You might even get a tax break you’ve never heard of, like the saver’s credit, which less than half of taxpayers know about but that could credit you with up to $2,000.

Double Tax Break with the Savers Credit

Some low- and moderate-income taxpayers get an extra tax break on their 2021 return for contributing to an IRA or other retirement account.

In addition to the usual IRA deduction, you may qualify for a Retirement Savers tax credit of up to $1,000 ($2,000 for joint filers) for contributions to an IRA or other retirement tax plan. (A tax credit, which reduces your tax bill dollar-for-dollar, is more valuable than a deduction, which merely reduces the amount of income that is taxed.)

Comparing tax savings: Traditional IRA vs. Roth IRA

If you’re looking for last-minute tax savings this year, you’ll want to make sure that you select the right IRA – the traditional IRA. But you should watch out because there’s another kind – the Roth IRA – that gets you tax savings in the future, rather than today.

The traditional IRA offers you a tax break today in exchange for allowing your investments to grow tax-free until retirement. When you withdraw your money in the future, you’ll pay taxes on the distributions.

In contrast, the Roth IRA gives you a future tax break because you’re saving with after-tax money today. With the Roth IRA, your investments grow tax-free and you won’t pay any taxes on qualified withdrawals later.

While these are the most substantial differences between the two IRAs, there are further differences that you’ll want to understand before making a final choice.

Investments and Tax Considerations

When you’re deciding what types of investments to hold in an IRA versus a traditional bank or brokerage account, taxes will likely be one of the factors that you consider. Note that if you hold on to stocks, bonds or real estate outside of an IRA for more than one year and then sell them for a profit, you will be taxed at the long-term capital gains tax rate rather than your ordinary income tax rate.

This rate is 15 percent for most taxpayers and 0 percent or 20 percent for others depending on your overall income. For most taxpayers, that’s less than you would pay on ordinary income, such as money you earned from work or bank interest. If you sell investments at a loss, you can deduct the capital loss from other capital gains or, to a limited extent, from your ordinary income. You can roll unused capital losses into future tax years, although you can’t roll them backward to offset prior gains.

Depending on your anticipated returns, you may decide to hold some investments in IRAs and other tax-advantaged retirement accounts and others in traditional accounts.

Which IRA to Choose?

The good news is that you don’t have to choose between a Roth or traditional IRA. There's no rule that says you can't contribute to both, but the contribution limits apply to them collectively, not individually.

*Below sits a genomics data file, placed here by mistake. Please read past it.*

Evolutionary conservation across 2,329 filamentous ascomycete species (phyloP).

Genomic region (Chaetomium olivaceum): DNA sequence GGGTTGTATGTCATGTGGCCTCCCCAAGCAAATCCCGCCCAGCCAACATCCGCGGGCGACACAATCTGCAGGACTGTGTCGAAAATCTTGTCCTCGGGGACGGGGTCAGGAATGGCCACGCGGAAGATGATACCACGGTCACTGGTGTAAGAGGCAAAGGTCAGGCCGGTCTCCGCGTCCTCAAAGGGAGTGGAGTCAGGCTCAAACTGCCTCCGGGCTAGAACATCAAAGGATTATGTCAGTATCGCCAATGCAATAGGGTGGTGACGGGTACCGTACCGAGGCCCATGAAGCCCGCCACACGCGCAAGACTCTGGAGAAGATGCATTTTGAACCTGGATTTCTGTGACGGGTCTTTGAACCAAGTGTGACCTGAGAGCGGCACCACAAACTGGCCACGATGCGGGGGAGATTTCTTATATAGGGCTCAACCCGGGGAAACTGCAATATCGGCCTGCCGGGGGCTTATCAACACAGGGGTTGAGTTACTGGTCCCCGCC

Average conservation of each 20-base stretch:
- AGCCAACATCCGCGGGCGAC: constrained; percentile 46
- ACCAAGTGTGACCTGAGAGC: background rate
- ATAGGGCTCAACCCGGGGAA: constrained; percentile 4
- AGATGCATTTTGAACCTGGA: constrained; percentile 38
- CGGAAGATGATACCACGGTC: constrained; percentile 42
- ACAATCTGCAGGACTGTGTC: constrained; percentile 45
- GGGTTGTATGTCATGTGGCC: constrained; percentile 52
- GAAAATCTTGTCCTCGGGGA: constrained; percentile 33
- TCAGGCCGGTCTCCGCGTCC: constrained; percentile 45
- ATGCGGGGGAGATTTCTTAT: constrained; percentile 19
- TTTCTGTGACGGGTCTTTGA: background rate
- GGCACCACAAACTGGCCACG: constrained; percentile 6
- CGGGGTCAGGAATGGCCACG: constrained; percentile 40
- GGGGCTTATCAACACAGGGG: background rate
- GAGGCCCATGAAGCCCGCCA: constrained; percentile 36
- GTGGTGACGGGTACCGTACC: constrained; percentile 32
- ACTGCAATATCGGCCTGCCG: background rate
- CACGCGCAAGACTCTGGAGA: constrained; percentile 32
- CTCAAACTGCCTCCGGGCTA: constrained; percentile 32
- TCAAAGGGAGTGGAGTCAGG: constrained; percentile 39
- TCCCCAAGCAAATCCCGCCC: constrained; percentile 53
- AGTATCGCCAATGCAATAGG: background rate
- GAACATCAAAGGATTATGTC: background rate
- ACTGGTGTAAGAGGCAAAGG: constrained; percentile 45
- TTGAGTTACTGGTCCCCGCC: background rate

It can be difficult to predict what your income and tax bracket will be when you retire, so it often makes sense to put money in both types of accounts so you'll see tax advantages either way—upfront with a traditional IRA that offers tax deductions, and on the back end with a Roth IRA that provides for tax-free withdrawals.

A traditional IRA might not be necessary if you already have access to a 401(k) or similar plan through your employer. Both of these accounts provide upfront tax deductions.

Which Is Better, a 401(k) or an IRA?

Deciding which retirement account is better, either a 401(k) or an IRA, will depend on the individual and their specific needs. A 401(k) allows for more contributions to be made than an IRA. Additionally, 401(k)s can be easier to manage, since participants generally have a range of target-date funds (TDFs) to choose from, which lets an investor put investing on autopilot. Many plans are designed to opt participants into a qualified default investment alternative, so that their contributions are automatically invested rather than sitting in cash.

Retirement Planning Tips

  • Opening an IRA is a great step towards getting prepared for retirement. However, you might also benefit from talking to a financial advisor who can help you come up with a complete plan for retirement. Luckily, finding a local financial advisor doesn’t have to be hard. SmartAsset’s free tool matches you with up to three financial advisors in your area, and you can interview your advisor matches at no cost to decide which one is right for you. If you’re ready to find an advisor who can help you achieve your financial goals, get started now.
  • Figure out which type of IRA is right for you. With a traditional IRA, contributions are made with pre-tax dollars. This might be good if you expect to be in a lower tax bracket after retirement. A Roth IRA, on the other hand, is funded through after-tax contributions. This makes it a good option if you think your tax rate will go up as you get older.